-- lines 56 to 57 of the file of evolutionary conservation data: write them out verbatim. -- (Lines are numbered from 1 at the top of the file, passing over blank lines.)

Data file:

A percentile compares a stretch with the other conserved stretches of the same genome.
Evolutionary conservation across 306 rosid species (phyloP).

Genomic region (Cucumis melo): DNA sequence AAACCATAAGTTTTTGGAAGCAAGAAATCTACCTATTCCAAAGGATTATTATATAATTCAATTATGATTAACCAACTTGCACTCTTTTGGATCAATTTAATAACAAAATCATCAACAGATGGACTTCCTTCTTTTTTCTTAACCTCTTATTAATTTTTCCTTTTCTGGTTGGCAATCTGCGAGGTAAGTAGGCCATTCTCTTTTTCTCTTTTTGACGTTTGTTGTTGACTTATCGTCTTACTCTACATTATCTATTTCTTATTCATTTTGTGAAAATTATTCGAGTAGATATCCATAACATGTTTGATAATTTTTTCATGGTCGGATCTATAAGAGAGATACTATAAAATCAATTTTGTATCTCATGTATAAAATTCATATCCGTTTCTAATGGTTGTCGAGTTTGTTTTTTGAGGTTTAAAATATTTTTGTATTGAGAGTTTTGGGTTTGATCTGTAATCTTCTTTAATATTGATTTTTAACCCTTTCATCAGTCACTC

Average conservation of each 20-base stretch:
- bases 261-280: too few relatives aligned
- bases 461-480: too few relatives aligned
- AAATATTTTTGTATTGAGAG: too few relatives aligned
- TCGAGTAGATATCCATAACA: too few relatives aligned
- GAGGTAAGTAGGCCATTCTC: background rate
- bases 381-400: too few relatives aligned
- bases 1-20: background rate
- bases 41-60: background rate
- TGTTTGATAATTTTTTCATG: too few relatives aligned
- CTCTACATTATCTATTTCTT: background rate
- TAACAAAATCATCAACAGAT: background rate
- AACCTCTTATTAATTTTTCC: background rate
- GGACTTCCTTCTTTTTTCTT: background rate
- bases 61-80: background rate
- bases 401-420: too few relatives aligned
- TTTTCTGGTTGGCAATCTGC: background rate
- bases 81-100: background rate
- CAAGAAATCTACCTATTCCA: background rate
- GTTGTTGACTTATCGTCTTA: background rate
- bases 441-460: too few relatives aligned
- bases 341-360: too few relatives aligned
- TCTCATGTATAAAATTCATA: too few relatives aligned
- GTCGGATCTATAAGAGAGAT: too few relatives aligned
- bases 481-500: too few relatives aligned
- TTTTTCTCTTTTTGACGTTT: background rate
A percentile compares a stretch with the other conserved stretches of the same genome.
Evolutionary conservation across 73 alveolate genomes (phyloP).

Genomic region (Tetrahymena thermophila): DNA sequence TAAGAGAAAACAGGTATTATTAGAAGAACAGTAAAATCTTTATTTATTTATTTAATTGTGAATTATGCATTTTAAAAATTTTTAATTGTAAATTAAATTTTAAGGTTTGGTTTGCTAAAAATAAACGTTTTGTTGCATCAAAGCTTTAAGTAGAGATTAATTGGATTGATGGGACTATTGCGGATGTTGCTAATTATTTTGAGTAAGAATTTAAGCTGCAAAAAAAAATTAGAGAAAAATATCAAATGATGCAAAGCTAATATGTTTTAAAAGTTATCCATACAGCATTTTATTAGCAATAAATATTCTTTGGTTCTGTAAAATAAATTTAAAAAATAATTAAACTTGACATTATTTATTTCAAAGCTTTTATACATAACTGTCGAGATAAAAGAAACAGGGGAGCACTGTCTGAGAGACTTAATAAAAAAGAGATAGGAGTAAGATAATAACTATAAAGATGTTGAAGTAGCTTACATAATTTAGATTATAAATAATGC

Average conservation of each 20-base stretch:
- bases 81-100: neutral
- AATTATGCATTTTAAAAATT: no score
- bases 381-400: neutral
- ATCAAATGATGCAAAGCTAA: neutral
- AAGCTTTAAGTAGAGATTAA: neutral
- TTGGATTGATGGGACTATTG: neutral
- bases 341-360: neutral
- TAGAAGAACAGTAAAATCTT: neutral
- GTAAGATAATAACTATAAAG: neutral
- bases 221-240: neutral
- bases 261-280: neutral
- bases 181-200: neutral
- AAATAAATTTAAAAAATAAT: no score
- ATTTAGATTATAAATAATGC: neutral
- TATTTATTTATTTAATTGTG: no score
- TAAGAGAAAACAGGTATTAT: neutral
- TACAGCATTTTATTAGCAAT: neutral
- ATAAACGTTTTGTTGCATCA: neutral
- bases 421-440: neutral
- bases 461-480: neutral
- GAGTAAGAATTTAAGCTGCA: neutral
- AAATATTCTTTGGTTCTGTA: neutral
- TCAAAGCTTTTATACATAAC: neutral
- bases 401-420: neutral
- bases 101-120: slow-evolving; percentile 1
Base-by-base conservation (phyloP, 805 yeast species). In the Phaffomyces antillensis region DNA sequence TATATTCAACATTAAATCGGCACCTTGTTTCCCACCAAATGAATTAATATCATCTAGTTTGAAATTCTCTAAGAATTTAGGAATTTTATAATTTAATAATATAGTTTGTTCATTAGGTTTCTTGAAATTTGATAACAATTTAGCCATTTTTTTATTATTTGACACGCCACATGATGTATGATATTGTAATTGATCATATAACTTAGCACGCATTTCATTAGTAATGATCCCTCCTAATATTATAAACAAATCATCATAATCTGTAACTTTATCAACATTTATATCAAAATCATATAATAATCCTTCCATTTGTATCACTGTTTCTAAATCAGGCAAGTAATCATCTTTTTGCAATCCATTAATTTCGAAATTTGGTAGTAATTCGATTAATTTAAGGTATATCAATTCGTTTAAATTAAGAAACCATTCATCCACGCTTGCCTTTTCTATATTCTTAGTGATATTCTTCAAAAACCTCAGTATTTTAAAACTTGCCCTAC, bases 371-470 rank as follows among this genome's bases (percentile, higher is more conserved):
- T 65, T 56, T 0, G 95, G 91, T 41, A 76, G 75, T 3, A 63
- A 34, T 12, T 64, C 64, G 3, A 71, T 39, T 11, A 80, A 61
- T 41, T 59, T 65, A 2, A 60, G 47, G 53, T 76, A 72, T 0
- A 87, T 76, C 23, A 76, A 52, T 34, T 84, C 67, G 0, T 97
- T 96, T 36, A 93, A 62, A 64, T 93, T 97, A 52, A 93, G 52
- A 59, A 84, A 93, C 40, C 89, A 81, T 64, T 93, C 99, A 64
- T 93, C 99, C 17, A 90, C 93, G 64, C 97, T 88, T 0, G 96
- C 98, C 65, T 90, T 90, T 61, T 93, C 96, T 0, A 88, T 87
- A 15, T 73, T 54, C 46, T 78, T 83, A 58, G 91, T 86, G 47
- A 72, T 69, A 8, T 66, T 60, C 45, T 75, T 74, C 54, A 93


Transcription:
- TCAAAGCTTTTATACATAAC: neutral
- bases 401-420: neutral